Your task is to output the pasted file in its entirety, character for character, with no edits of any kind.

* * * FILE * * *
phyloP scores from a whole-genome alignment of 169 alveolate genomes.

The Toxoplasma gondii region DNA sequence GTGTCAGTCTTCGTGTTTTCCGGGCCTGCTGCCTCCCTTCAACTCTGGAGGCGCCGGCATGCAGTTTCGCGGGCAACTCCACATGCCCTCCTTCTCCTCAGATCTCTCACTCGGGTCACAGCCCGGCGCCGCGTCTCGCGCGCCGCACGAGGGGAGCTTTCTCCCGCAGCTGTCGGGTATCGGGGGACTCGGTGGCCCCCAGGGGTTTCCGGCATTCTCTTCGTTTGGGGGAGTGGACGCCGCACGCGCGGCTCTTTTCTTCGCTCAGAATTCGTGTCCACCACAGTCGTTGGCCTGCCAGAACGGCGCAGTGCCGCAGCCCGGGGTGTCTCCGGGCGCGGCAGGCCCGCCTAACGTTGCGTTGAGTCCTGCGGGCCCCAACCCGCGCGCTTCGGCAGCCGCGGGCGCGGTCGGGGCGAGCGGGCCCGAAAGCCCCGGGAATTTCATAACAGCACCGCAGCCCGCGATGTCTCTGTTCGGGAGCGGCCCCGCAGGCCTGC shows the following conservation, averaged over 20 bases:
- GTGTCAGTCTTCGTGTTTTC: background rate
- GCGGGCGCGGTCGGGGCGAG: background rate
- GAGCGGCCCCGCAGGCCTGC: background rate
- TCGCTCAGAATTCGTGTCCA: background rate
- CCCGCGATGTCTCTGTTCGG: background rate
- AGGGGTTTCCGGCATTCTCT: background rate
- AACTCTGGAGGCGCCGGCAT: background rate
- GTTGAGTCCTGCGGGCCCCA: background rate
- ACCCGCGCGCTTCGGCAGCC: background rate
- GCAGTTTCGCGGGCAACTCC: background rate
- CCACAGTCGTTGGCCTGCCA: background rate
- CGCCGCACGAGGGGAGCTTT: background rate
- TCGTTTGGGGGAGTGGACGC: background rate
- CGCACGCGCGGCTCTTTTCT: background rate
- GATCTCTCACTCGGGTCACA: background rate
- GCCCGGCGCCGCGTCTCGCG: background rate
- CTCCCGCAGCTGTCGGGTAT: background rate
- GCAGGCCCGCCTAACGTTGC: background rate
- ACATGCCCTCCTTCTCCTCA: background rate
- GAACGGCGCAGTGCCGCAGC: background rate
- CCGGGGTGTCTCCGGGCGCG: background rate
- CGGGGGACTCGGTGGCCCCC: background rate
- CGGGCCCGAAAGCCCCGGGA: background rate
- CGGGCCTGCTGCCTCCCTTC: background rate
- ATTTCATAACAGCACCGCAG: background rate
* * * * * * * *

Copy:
phyloP scores from a whole-genome alignment of 169 alveolate genomes.

The Toxoplasma gondii region DNA sequence GTGTCAGTCTTCGTGTTTTCCGGGCCTGCTGCCTCCCTTCAACTCTGGAGGCGCCGGCATGCAGTTTCGCGGGCAACTCCACATGCCCTCCTTCTCCTCAGATCTCTCACTCGGGTCACAGCCCGGCGCCGCGTCTCGCGCGCCGCACGAGGGGAGCTTTCTCCCGCAGCTGTCGGGTATCGGGGGACTCGGTGGCCCCCAGGGGTTTCCGGCATTCTCTTCGTTTGGGGGAGTGGACGCCGCACGCGCGGCTCTTTTCTTCGCTCAGAATTCGTGTCCACCACAGTCGTTGGCCTGCCAGAACGGCGCAGTGCCGCAGCCCGGGGTGTCTCCGGGCGCGGCAGGCCCGCCTAACGTTGCGTTGAGTCCTGCGGGCCCCAACCCGCGCGCTTCGGCAGCCGCGGGCGCGGTCGGGGCGAGCGGGCCCGAAAGCCCCGGGAATTTCATAACAGCACCGCAGCCCGCGATGTCTCTGTTCGGGAGCGGCCCCGCAGGCCTGC shows the following conservation, averaged over 20 bases:
- GTGTCAGTCTTCGTGTTTTC: background rate
- GCGGGCGCGGTCGGGGCGAG: background rate
- GAGCGGCCCCGCAGGCCTGC: background rate
- TCGCTCAGAATTCGTGTCCA: background rate
- CCCGCGATGTCTCTGTTCGG: background rate
- AGGGGTTTCCGGCATTCTCT: background rate
- AACTCTGGAGGCGCCGGCAT: background rate
- GTTGAGTCCTGCGGGCCCCA: background rate
- ACCCGCGCGCTTCGGCAGCC: background rate
- GCAGTTTCGCGGGCAACTCC: background rate
- CCACAGTCGTTGGCCTGCCA: background rate
- CGCCGCACGAGGGGAGCTTT: background rate
- TCGTTTGGGGGAGTGGACGC: background rate
- CGCACGCGCGGCTCTTTTCT: background rate
- GATCTCTCACTCGGGTCACA: background rate
- GCCCGGCGCCGCGTCTCGCG: background rate
- CTCCCGCAGCTGTCGGGTAT: background rate
- GCAGGCCCGCCTAACGTTGC: background rate
- ACATGCCCTCCTTCTCCTCA: background rate
- GAACGGCGCAGTGCCGCAGC: background rate
- CCGGGGTGTCTCCGGGCGCG: background rate
- CGGGGGACTCGGTGGCCCCC: background rate
- CGGGCCCGAAAGCCCCGGGA: background rate
- CGGGCCTGCTGCCTCCCTTC: background rate
- ATTTCATAACAGCACCGCAG: background rate